Some leading scholars attempted to redefine the essence of the Alaafin’s role and position in Yoruba history and culture during an international conference organised by the Centre for Black Culture and International Understanding to celebrate the 80thb birthday of the Alaafin of Oyo, Oba Lamidi Adeyemi last Monday.
At the event, held recently in Oyo town, the ancient hub of Yoruba culture and politics, the fear that Nigerians might, at some point in the future, have to depend on outsiders to learn key aspects of their own cultures and languages nearly became a reality when American scholar, Prof. Lorand Matory, who teaches at Duke University, Durham, North Carolina, practically taught many Yorubas present some unknown aspects of Sango right in the presence of Oba Adeyemi.
Matory, in his keynote address titled, Fire in the Sky: The Meaning and Majesty of Sango’s Sacred Arts in Nigeria, Cuba and Brazil, gave a revealing exposition on the personality of Sango through a pictorial and video account of the art and crafts, as well as spectacles associated with the one-time Alaafin of Oyo, who assumed the role of a deity upon his controversial passage.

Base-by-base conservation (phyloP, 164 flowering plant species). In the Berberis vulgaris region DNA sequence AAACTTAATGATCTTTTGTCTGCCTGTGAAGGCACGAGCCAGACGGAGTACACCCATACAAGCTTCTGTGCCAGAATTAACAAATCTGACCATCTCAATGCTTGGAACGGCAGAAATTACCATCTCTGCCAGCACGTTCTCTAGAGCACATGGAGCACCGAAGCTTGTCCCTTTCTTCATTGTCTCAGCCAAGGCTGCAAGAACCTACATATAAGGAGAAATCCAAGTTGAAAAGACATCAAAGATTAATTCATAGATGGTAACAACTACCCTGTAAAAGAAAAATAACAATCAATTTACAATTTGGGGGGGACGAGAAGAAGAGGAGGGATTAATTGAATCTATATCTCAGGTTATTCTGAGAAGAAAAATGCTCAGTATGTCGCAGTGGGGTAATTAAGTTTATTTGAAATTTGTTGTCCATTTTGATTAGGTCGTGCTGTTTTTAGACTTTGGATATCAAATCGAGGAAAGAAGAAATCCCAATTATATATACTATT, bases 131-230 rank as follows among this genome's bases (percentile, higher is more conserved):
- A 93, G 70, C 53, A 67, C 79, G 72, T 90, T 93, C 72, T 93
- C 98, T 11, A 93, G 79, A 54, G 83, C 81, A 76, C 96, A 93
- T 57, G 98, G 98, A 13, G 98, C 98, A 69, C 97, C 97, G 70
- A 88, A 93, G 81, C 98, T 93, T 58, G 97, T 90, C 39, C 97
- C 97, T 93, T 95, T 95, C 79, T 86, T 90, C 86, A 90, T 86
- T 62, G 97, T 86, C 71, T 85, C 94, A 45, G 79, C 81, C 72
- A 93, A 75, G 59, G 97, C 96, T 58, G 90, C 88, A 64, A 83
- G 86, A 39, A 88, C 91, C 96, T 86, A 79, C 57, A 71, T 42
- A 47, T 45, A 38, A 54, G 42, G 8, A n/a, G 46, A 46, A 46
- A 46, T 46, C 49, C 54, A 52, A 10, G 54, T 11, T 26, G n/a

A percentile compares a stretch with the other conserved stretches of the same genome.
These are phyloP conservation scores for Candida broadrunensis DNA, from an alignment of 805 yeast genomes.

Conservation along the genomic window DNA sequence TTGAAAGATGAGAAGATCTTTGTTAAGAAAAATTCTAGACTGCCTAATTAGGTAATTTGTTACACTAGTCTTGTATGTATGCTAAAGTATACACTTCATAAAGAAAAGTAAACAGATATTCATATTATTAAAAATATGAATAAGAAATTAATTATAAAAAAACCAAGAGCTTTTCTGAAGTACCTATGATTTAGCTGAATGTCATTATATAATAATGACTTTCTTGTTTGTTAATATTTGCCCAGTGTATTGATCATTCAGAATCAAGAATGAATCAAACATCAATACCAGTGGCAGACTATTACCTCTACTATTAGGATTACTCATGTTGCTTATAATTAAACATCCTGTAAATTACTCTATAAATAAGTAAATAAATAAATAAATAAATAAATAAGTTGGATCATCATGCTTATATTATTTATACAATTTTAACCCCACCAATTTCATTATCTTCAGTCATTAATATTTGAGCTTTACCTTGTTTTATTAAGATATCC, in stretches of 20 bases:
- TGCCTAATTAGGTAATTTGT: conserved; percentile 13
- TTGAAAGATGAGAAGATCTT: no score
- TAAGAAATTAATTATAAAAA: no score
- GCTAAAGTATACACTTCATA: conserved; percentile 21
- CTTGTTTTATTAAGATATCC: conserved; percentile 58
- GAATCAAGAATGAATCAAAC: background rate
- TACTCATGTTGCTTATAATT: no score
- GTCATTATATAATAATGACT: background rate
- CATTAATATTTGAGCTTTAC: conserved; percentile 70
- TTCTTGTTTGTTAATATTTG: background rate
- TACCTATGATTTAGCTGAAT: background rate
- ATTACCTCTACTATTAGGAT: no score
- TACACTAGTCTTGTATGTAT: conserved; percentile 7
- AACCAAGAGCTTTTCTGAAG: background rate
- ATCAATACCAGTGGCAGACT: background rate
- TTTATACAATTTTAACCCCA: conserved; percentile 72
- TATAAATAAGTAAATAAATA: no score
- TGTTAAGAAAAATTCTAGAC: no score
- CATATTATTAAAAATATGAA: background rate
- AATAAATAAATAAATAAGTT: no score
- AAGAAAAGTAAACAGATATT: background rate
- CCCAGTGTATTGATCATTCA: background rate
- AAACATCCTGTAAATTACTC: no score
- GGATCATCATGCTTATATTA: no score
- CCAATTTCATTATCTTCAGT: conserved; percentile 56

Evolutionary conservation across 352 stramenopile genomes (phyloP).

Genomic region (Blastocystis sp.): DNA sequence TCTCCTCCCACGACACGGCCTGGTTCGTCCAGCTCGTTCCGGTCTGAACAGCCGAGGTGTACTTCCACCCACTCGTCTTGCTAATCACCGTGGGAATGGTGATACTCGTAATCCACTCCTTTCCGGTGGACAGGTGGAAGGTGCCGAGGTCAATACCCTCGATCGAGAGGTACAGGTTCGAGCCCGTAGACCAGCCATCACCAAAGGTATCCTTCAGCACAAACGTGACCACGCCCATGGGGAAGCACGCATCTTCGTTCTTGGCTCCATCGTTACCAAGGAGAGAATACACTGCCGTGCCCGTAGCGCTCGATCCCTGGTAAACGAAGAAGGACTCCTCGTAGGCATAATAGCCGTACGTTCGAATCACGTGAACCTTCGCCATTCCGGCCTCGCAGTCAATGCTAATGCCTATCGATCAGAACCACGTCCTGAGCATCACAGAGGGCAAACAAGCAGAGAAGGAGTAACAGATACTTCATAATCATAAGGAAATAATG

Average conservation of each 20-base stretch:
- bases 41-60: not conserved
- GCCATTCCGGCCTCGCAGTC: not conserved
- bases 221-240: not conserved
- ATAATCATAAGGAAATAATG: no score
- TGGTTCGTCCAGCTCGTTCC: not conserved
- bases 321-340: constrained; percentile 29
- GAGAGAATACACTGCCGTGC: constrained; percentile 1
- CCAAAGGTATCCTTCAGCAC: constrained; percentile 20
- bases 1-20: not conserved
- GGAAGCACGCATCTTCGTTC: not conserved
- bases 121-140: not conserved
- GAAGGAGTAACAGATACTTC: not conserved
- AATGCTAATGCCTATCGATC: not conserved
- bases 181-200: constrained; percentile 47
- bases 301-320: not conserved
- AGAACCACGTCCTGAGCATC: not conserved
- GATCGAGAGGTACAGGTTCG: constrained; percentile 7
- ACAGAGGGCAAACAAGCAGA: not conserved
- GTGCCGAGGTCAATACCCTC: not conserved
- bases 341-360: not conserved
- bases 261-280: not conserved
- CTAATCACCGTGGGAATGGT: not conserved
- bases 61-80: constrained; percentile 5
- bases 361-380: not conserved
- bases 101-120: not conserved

So intensive and extensive was Matory’s journey into Sango’s arts and life that leading scholars and culture icons – including Oba Adeyemi – who gathered at the main hall of Ajayi Crowther University, Oyo, venue of the event, stayed glued to the screen – and to the presenter’s lips sweetened by the energy and passion that drove his presentation.
Beyond Matory’s address, however, the conference inspiringly dug into the phenomenon called Alaafin, evoking the great Oyo Empire and situating the monarchy in the heart of scholarship.
The calibre of the people in action was bound to stir up such a robust engagement. While a former Governor of Osun State, Prince Olagunsoye Oyinlola, who is the chairman, Board of Trustees of the CBCIU, was present, the chairman of the opening ceremony was Dr. Lalekan Are, the Chairman of Kakanfo Inn, Ibadan.
On the scholars’ side were the likes of iconic Prof. Toyin Falola of the University of Texas; and Prof. Akin Ogundiran, UNC Charlotte, North Carolina, USA and their Nigeria-based counterparts such as Profs. Tunde Babawale, Tunji Olaopa and Akin Alao.
While close to 150 papers were delivered at the conference, Falola’s keynote address stood out the way the proverbial albino does in the market place. In the over 100 page-long paper, titled Alaafinology: The Ideology and Epistemology of Kingship, he proposed that a course titled ‘Alaafinnology’ be introduced in higher institutions. According to Falola, the course will introduce students to the philosophies and theories of civilisation while they will be able to apply the knowledge of kingship system to contemporary issues.